"But you see I just love working so I’m not saying [she puts on her best RP], ‘Oh no, I’m not going to do comedy. I’m waiting for a dramatic role’. My dream is tragicomedy. I just love it.
"My first role was on The Clinic as Fiona the receptionist. That was basically tragicomedy and I loved that. She was funny because she was a disaster. I try to bring that into every role. I think that’s life – you laugh and cry on a daily basis.
"I find even if I hear something tragic, I don’t know, I kind of uncomfortably laugh at things. But I absolutely love drama as well."
Last year, however, she returned to her dramatic roots to play Fianna Fáil's Mary Hanafin in TV3's two hour drama The Bailout, which is slated to air in the autumn.
"With Mary Hanafin it was more about looking the part really and studying the gestures and the voice. Luckily once they gave me the wig I looked very much like her," she says.
Although the two women have never formally met, Norma reveals she "lives up the road" from her and has seen her at the local school although she says Mary Hanafin does not know who she is.
Norma admits she may have picked up some of her gestures from watching from afar, although most of her research was done by checking out videos of that tumultuous period in Irish politics online.
The programme was filmed in Studio One at RTE, but it was filmed like a play with no set aside from the occasional widow or door.
"I’ve seen it and I couldn’t believe it worked," says Norma. "You buy into the concept in the first couple of minutes and then absolutely forget about it. It’s so weird. I think it will definitely be talked about. But of course some people will go, ‘Ah for f*** sake, why did they cut budgets?’"
As well as filming the fourth series of Bridget & Eamon this summer, Norma will also appear in Lost & Found, a film shot over the course of five years, which weaves together seven interconnected stories set in and around the lost and found office of an Irish train station. It releases on July 13.
Also this year she will appear in a short film (formerly titled Tidbits) with John Connors for Deadpan Pictures and a family film, Christmas Perfection, which was shot in Dublin last year.
While there is clearly no shortage of offers, Norma keeps things ticking over with voiceover work, which she says she adores.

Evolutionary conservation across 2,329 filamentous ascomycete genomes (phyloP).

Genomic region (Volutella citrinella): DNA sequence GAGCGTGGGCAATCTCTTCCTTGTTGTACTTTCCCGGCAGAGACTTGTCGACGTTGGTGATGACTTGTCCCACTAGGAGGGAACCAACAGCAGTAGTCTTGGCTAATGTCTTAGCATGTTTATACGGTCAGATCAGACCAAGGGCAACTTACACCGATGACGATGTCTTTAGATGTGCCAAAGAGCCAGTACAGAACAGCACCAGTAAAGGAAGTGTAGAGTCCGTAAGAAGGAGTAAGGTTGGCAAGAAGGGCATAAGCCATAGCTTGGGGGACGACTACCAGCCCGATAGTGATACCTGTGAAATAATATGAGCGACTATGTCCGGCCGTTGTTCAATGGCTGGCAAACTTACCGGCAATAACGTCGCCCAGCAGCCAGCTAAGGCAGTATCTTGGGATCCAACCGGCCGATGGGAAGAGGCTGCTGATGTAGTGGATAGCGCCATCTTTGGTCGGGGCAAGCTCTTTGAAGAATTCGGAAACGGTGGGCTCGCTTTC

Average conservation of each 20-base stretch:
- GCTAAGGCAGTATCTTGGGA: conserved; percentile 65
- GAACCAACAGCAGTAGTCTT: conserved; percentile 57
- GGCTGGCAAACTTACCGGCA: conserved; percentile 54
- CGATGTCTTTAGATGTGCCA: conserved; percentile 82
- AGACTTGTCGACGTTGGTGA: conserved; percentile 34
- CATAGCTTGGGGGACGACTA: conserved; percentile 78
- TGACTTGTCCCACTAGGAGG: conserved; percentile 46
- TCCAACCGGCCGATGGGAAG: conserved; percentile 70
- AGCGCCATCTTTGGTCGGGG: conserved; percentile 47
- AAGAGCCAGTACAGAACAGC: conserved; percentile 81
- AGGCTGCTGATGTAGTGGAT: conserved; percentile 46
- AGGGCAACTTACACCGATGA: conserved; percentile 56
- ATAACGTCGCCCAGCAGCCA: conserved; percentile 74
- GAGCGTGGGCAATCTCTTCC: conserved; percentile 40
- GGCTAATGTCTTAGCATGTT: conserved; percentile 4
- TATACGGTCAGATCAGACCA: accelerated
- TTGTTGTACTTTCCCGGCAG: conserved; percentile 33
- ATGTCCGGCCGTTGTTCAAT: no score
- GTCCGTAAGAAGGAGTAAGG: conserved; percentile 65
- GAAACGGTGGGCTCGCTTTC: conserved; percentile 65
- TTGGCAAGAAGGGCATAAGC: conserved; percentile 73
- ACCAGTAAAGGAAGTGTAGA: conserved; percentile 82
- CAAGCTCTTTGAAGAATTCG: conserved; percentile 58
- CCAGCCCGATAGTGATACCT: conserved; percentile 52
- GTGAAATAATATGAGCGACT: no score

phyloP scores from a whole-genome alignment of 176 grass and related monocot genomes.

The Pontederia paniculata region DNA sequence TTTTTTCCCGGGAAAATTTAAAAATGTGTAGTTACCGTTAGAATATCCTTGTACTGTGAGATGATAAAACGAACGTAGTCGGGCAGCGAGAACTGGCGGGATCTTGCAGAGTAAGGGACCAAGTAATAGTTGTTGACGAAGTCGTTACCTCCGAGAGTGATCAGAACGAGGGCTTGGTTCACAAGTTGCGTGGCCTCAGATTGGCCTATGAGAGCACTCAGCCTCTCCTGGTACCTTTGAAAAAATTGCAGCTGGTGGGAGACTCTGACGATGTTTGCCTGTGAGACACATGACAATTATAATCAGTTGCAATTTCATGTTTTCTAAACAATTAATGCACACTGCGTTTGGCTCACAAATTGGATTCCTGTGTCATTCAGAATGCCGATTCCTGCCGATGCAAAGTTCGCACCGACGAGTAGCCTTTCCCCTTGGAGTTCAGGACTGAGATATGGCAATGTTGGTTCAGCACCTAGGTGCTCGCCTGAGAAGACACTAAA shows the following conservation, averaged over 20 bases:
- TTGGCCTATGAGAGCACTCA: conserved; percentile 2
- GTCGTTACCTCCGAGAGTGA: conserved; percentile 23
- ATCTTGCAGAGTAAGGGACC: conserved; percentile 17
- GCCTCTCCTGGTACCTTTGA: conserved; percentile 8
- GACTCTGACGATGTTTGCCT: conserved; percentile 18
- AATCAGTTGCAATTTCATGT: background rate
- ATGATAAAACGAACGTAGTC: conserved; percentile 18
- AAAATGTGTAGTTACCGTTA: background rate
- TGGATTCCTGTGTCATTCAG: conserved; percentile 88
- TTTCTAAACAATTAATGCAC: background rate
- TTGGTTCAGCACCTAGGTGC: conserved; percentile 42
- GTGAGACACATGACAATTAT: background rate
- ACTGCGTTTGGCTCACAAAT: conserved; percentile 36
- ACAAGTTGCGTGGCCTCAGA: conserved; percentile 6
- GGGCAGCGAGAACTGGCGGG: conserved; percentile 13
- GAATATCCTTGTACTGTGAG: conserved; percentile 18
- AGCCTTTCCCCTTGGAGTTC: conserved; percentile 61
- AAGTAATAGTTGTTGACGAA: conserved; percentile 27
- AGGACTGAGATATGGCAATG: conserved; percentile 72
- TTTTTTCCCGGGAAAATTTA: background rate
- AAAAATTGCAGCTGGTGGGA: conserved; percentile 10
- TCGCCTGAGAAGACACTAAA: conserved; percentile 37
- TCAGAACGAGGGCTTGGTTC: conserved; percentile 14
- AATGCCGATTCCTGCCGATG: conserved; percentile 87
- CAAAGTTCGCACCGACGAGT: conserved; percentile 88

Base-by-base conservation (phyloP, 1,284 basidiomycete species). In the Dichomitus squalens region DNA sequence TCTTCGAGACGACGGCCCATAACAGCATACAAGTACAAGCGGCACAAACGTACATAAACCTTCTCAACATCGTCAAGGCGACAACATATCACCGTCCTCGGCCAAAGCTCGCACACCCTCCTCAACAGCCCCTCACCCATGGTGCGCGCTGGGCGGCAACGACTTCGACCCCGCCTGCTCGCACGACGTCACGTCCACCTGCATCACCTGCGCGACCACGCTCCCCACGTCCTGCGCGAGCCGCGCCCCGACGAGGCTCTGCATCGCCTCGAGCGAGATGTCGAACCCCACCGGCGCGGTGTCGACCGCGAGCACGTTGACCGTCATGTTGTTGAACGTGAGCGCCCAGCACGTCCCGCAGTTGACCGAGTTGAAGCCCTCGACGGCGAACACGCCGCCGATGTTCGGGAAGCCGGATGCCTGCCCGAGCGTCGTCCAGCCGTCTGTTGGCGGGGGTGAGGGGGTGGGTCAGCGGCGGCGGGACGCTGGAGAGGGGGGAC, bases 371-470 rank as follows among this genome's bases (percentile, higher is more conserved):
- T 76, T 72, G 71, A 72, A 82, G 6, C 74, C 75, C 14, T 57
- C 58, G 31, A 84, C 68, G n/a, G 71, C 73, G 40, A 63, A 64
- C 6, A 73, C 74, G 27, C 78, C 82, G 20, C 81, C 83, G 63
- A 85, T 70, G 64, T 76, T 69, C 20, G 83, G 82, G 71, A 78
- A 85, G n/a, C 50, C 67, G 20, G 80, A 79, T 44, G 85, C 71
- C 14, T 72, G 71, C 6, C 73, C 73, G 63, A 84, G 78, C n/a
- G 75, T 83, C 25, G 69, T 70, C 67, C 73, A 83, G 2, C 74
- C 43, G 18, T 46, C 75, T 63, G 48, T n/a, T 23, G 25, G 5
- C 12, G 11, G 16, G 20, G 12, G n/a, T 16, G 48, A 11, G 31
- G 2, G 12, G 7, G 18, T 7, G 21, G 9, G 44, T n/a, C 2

"There is the fear of yes you are on the shit heap after each job - if you’re not proactive then you’re waiting on the phone to ring too much and that would be a downfall," she says.
"I think I’m blessed really doing a lot of voicovers. I haven’t had that stink of desperation off me for many years. I adore voiceover. I go into studio with a script and it’s easy. But people say if it was that easy everyone and their mother would be doing it."
She continues, "It certainly was helpful when I was pregnant and leaking and going through all of that crappy phase!"
Asked about the #MeToo and Time's Up movements in the Irish context, Norma pauses for thought. She says that both men and women can encounter harassment and bullying in the workplace and it is not limited to the entertainment industry.
"I think anywhere you are in life whether you’re working in an office, working in a hospital, in a school, or the entertainment industry, these people are everywhere whether they’re men or women bullying you, dragging you down, making your life hell, abusing your mentally, abusing you physically," she says.
"I just am so lucky that I think I got my dad’s bullshit radar and I always just had that inbuilt thing since I was a kid. I was in a hotel room situation once that could have got out of hand and I just went, ‘Sorry dude, are you mad?’."
While she has escaped harassment herself, Norma welcomes the fact that stories emerging from the entertainment industry are shining a light on the issue and that this might help people in other walks of life too, because "it happens every workplace and walk of life by men to women and women to men."